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  • By Tom Kirkman
*This article deals with guide spacing related to getting proper stress distribution for any blank.  Guide sizing (frame height and ring diameter) remains dependent upon reel type and size.  Although written primarily for rods used with conventional or level wind reels, you can adapt the process for use on spinning rods as well.  For information on the New Guide Concept System of guide placement, please consult the Volume 3 #4 issue of RodMaker Magazine.
Static guide placement is as good as it gets, if you don't mind the time required to do it. I suppose that we now have so many newer and fancier methods of guide placement that static guide placement has been relegated to the bottom shelf and doesn't get the proper treatment anymore. I'll try to give you a good procedure here.

First off, it's very true that as you apply more and more load to any blank, the amount and area that flexes changes. Thus, just putting one load or bend in the blank won't allow you to locate the optimum placement for the guides under any and all expected loads the rod will be exposed to. So it's best done in stages.

Glue on your tip-top and make sure it is secure. Tie a line to the tip and fasten that to an object, or to a container that allows you to apply any amount of load needed. Water or coins are good for adding more load to the blank.

You should already have some idea where the butt or stripping guide is going to be located, as well as the first guide behind the tip (4 inches or so for most lighter rods and 5 or maybe 6 for heavier rods or surf types). Beginning with the second guide back from the tip, place the rest of your guides at 5 inch intervals. All of them. If the last one is closer than 5 inches to the butt guide, leave it off.

Now place a reel on the rod and run the line though all the guides and tip-top. Tie or fasten it to an object that is only heavy enough to keep some tension on the line. Now use the line you previously tied to the tip-top to apply a load and put the blank into a bend. Start by loading it enough to create good flex in the upper 1/4 or so of the blank, but no more than that. Now begin work on those first few guides. The first one behind the tip is set, so skip that one and look at the next. Notice how the line coming off the reel passes through the guides. You want that line to closely mimic the flex of the blank. So at that second guide, adjust it as necessary to achieve this. you may have to move it up a tad, you may be able to move it back a tad. Get it where it suits you and then move to the 3rd guide and do the same. Continue on with each guide until you find that you are moving out of the area of flex you currently have on the blank.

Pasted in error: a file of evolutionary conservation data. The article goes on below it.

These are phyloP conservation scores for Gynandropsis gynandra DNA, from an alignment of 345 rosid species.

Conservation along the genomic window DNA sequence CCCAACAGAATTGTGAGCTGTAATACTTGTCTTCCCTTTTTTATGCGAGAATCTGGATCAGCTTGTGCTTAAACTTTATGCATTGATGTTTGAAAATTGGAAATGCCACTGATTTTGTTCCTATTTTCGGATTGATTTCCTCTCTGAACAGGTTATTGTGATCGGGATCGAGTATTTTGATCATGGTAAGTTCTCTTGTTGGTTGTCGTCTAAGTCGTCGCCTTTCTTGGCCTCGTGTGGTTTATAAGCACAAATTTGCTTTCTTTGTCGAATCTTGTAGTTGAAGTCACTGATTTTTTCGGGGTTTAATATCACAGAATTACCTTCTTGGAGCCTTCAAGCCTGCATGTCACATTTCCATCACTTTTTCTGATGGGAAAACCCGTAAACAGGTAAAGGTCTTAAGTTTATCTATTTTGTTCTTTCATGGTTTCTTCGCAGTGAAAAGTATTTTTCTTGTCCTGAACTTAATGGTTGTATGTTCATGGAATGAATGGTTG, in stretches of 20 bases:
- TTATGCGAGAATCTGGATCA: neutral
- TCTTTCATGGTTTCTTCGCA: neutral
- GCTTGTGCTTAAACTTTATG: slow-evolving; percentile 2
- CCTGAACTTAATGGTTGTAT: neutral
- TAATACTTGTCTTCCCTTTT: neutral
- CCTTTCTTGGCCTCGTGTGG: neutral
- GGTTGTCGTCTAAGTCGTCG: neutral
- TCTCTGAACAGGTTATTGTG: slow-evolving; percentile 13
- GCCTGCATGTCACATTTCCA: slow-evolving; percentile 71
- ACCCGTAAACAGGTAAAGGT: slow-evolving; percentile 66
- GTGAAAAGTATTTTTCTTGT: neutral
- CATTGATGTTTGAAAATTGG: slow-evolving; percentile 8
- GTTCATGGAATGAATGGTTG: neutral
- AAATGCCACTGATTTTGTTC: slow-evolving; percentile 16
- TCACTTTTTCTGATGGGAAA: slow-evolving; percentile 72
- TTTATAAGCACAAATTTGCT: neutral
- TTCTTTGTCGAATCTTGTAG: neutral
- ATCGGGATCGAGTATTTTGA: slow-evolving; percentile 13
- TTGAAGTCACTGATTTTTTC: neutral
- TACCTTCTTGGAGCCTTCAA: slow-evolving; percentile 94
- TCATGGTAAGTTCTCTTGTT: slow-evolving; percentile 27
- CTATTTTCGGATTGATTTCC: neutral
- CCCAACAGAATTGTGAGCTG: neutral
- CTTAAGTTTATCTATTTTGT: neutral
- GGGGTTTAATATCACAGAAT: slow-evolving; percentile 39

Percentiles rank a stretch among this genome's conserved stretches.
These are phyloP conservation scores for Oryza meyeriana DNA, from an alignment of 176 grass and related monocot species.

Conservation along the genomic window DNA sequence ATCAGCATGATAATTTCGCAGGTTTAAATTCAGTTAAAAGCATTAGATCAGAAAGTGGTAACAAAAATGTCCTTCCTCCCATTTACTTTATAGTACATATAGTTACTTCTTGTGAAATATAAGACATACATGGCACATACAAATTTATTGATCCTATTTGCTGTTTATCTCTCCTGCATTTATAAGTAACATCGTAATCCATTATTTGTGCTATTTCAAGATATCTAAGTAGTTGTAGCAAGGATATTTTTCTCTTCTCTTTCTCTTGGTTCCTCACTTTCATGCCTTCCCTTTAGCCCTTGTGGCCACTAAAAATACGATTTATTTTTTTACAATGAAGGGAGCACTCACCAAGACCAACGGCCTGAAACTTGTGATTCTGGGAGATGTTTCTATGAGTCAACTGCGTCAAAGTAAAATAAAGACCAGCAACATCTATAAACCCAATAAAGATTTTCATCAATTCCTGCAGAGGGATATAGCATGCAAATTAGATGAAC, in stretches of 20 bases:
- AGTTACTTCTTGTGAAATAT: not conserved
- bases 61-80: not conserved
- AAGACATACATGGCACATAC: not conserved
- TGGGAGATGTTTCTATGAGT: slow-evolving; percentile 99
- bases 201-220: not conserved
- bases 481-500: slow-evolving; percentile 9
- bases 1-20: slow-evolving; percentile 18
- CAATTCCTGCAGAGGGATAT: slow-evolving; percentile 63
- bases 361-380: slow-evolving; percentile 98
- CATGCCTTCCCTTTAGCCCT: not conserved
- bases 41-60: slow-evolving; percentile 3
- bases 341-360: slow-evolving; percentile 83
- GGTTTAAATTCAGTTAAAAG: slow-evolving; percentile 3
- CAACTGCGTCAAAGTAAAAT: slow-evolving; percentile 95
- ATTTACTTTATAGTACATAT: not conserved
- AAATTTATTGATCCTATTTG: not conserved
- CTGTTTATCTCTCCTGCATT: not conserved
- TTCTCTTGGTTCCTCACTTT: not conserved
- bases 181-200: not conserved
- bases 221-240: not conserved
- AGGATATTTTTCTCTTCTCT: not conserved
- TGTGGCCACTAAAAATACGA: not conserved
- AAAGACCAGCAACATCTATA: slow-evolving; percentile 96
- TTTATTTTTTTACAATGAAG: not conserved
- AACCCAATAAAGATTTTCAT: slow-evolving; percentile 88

Now apply more load and flex the blank into the upper 1/2 of it's length. Begin working on those guides. By now, you're likely to find that you've moved guides progressively more and more towards the blank's butt end. You may even find a point where you need to move a guide to a position that will put it right next to or on top of another guide. No problem. If that happens, remove that next guide and continue working. As you run out of flex in that area, stop.

Now apply more load and try to get the blank to bend at least a bit into the butt area - the lower half of the rod. Pick up where you left off and adjust the guides in that area of flex accordingly. At this point, you should have some pretty nice guide spacing in place.

Now for the obvious questions. Why use a separate line to load the rod instead of the line coming from the reel? Well, if you load the line coming from the reel, you don't get a true picture of how you blank wants and needs to flex. That's right - the line pulling between the guides can force the blank into a bend it wouldn't otherwise take. So we load from the tip and allow the blank to flex in the manner it was designed to. That's the bend we're trying to mimic with our line.

Why put guides at every 5 inches? Well, you have to put them somewhere and in some quantity before you can start. With a guide at every 5 inches, chances are really good that you'll actually have too many rather than too few guides on there. They'll also be too close in most cases, so your static placement will consist mostly of moving each guide back a hair and possibly having to remove a few guides in the process. This just makes things a bit more simple since the possibility of not having enough guides or having some guides too far apart to start with, have already been taken care of.

Hopefully this will simplify your static guide placement and make it about as good as it can get.  Tom Kirkman

This article originally appeared in the Q&A column of RodMaker Magazine.